Jack the Ripper: Case Closed

3 Mins read

Written by Gyles Brandreth – The Whitechapel Murders that occurred in London in 1888 have provided seemingly endless inspiration for writerly speculation. Latest in this parade of theorists exploring the grisly deaths of five prostitutes is former Conservative MP, actor, and broadcaster Gyles Brandreth.

He uses the real-life friendship between Oscar Wilde and Sherlock Holmes creator Arthur Conan Doyle as a premise. The two luminaries are asked by real-life Metropolitan Police CID Chief Constable Melville Macnaghten to investigate. The reason? Most of Macnaghten’s chief suspects are known to Wilde and, the detective says, “You are a poet, a Freemason and a man of the world. All useful qualifications for the business at hand.”

It’s 1894, and the police are resurrecting this old, failed investigation for a couple of reasons. Because Macnaughten is writing a definitive report and would like to provide a conclusion. Because he wants to end speculation about the identity of Jack the Ripper, which, in the absence of a definitive alternative, even occasionally extends to the late Prince Eddy, Duke of Clarence and Avondale. And, because a new murder has occurred that bears all the hallmarks of a Ripper case, except that the body was found not in Whitechapel but in Chelsea, more particularly, in the alley behind Tite Street, where Wilde and Macnaghten have their homes.

Whether you fully buy into the plausibility of this notion, you cannot deny that it makes for an entertaining read, as Brandreth is able to draw on the wide and diverse acquaintanceships Wilde had among members of London society, high and low. He does a creditable job eliminating Macnaghten’s weaker suspects – the suicide John Druitt, the spiritualist Walter Wellbeloved, and actor Richard Mansfield. Druitt and Mansfield were briefly suspects in real life too.

He avails himself of opportunities to mention Wilde’s friend, the painter Walter Sickert, who was also a real world suspect for a while. (As evidence of the long half-life of Jack the Ripper theories, American mystery author Patricia Cornwell produced her second book attempting a case against him last February.) Brandreth then constructs a scenario in which the more unsavory suspects and some new players can cavort.

Wilde and Doyle are freed from the obligations and restraints of home life by camping out in a hotel for the duration of their adventure. They make research forays into Whitechapel at night, visit the Russian circus (where Doyle, whose wife and children are away in Switzerland, falls for the diminutive acrobat Olga), sponsor a séance, go to parties and Mansfield’s current play, and visit the Anarchists’ Club and two lunatic asylums.

Wilde claims to be always on the cusp of understanding the whole picture, though Doyle has growing doubts. The mild tension between the two – with Wilde ever fizzing off into some new investigatory escapade and Doyle anxious to get back to his house and his work – grounds the story and keeps it from escaping the page.

Brandreth has written six other mysteries featuring Oscar Wilde and his circle, sometimes including Doyle, and he knows his principal character well. If you’re familiar with Wilde’s plays, you’ll recognise various lines in the epigrams he’s constantly spouting. In this story, Wilde tells Doyle: “Miss Druitt keeps a diary and it accompanies her everywhere – she said, rather amusingly, ‘One must always have something sensational to read in the train.’” You are to think Wilde saved that quip in memory, in order to deploy it in The Importance of Being Earnest. Aside from Wilde’s own lines, Brandreth liberally butters the narrative with literary allusions. He has Wilde quote liberally from Keats and Shelley, and alludes to Shakespeare and Dickens. There’s even a character named Bunbury, and you know what happened to him.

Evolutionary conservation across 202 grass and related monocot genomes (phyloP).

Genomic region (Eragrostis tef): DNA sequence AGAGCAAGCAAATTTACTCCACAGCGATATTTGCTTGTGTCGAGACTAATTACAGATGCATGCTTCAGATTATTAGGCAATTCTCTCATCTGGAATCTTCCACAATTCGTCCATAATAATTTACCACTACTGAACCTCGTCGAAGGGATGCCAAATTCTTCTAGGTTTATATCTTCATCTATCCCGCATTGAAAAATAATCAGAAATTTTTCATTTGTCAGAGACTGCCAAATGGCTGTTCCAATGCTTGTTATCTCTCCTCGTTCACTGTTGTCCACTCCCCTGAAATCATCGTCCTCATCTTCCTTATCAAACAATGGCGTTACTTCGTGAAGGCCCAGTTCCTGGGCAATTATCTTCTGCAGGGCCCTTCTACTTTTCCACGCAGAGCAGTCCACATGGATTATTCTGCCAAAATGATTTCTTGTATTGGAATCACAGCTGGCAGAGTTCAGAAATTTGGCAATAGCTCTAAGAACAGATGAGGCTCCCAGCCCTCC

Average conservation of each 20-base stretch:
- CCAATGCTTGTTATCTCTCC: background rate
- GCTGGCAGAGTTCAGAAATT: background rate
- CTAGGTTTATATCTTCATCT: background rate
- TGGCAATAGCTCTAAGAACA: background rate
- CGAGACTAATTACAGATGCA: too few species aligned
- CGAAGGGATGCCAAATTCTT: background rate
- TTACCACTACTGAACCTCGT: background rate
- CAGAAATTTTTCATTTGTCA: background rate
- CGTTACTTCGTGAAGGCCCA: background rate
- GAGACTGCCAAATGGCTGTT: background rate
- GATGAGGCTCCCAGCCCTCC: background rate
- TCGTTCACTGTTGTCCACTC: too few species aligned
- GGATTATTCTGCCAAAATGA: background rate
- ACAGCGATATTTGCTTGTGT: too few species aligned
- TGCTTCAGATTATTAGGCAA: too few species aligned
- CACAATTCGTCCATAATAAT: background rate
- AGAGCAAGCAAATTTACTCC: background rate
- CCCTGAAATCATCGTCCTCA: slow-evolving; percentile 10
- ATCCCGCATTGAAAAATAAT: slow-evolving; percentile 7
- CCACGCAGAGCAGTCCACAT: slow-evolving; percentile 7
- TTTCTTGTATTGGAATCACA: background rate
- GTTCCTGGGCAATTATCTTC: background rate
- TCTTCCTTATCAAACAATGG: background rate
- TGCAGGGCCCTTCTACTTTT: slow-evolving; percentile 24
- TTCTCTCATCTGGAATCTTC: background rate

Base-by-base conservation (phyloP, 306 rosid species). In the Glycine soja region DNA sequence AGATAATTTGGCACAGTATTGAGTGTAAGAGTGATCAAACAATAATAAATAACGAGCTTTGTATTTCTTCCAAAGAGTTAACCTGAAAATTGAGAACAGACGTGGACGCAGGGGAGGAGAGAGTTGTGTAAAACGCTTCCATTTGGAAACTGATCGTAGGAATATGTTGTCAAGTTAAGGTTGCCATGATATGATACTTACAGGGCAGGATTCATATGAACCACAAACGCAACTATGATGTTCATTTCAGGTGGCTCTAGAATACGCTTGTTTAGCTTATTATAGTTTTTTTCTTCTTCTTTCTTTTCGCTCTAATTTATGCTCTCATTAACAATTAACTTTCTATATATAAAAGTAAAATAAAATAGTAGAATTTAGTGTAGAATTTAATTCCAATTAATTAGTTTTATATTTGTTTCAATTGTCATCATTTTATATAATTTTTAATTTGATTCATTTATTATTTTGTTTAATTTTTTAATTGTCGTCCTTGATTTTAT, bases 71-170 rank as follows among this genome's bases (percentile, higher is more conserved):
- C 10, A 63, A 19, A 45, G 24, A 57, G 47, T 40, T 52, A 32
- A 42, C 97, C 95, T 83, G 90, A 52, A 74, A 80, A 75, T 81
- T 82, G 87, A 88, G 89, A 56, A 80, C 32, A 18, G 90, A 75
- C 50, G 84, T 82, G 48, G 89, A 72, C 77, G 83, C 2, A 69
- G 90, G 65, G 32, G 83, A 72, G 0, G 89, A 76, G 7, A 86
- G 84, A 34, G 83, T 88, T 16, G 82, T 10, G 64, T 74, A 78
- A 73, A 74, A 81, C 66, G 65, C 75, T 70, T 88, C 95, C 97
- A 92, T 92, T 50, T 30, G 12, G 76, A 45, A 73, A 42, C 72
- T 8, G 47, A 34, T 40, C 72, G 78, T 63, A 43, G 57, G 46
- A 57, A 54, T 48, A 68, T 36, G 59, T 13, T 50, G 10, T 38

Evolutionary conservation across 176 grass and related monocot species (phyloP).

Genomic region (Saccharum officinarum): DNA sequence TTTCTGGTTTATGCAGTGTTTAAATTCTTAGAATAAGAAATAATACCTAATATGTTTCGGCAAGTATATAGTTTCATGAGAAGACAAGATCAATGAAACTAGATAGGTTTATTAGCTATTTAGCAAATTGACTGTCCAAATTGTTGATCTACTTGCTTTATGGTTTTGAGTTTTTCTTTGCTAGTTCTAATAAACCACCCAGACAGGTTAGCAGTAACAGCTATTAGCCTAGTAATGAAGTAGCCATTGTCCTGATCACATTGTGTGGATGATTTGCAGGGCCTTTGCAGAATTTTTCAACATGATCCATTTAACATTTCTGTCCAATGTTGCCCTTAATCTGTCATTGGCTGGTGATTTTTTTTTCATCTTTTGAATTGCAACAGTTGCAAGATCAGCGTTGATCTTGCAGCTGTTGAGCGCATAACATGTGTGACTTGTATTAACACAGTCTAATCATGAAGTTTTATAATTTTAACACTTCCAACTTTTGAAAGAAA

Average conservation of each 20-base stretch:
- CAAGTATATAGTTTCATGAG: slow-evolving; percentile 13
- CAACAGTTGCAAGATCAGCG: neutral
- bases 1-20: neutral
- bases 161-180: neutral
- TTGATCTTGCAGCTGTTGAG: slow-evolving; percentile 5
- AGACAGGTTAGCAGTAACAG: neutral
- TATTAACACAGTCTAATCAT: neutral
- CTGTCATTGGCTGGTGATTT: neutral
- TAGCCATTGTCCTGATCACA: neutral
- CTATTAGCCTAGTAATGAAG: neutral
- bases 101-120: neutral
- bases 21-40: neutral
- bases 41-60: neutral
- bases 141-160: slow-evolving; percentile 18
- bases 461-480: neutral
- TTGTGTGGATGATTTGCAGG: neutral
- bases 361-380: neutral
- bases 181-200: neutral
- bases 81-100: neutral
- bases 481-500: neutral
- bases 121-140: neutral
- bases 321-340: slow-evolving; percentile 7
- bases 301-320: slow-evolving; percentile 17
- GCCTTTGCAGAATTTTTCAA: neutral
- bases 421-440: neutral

As to the clever resolution and identification of ‘the real Jack’, this may not be so satisfactory. The motivation is weak and the method, which I cannot reveal as it would be a spoiler, is now discredited, though thought effective 130 years ago. These issues, which would be serious in a contemporary crime thriller, are almost beside the point in Case Closed. It’s a case of the journey being more important – and entertaining – than the destination.

For another Jack the Ripper fictional recreation, try Art in the Blood, published last year. If you enjoy reading about famous authors who play sleuth, check out these five books.


CFL Rating: 4 Stars


Leave a Reply

Your email address will not be published. Required fields are marked *

Related posts

The Lock-Up by John Banville

Detective Inspector Strafford and Doctor Quirke return in The Lock-Up, the third instalment of John Banville’s crime duo series. The story picks up where April in Spain finished and deals with the murder of a young Jewish woman, Rosa Jacobs, in Dublin in the 1950s….

The Tumbling Girl by Bridget Walsh

The new historical mystery The Tumbling Girl by Bridget Walsh blends murderous deeds with a healthy dose of romance between an unlikely pair of investigators. Set in the Victorian era, Walsh’s novel effectively evokes the sights, smells and sounds of 1870s London, while believably capturing…

The Fall by Gilly Macmillan

One moment married couple Nicole and Tom Booth are living the good life, free from the cares of the world – wealthy, happy and living in a dream home. The next, Tom is dead and it’s no accident. This is murder and it’s the crime…
Crime Fiction Lover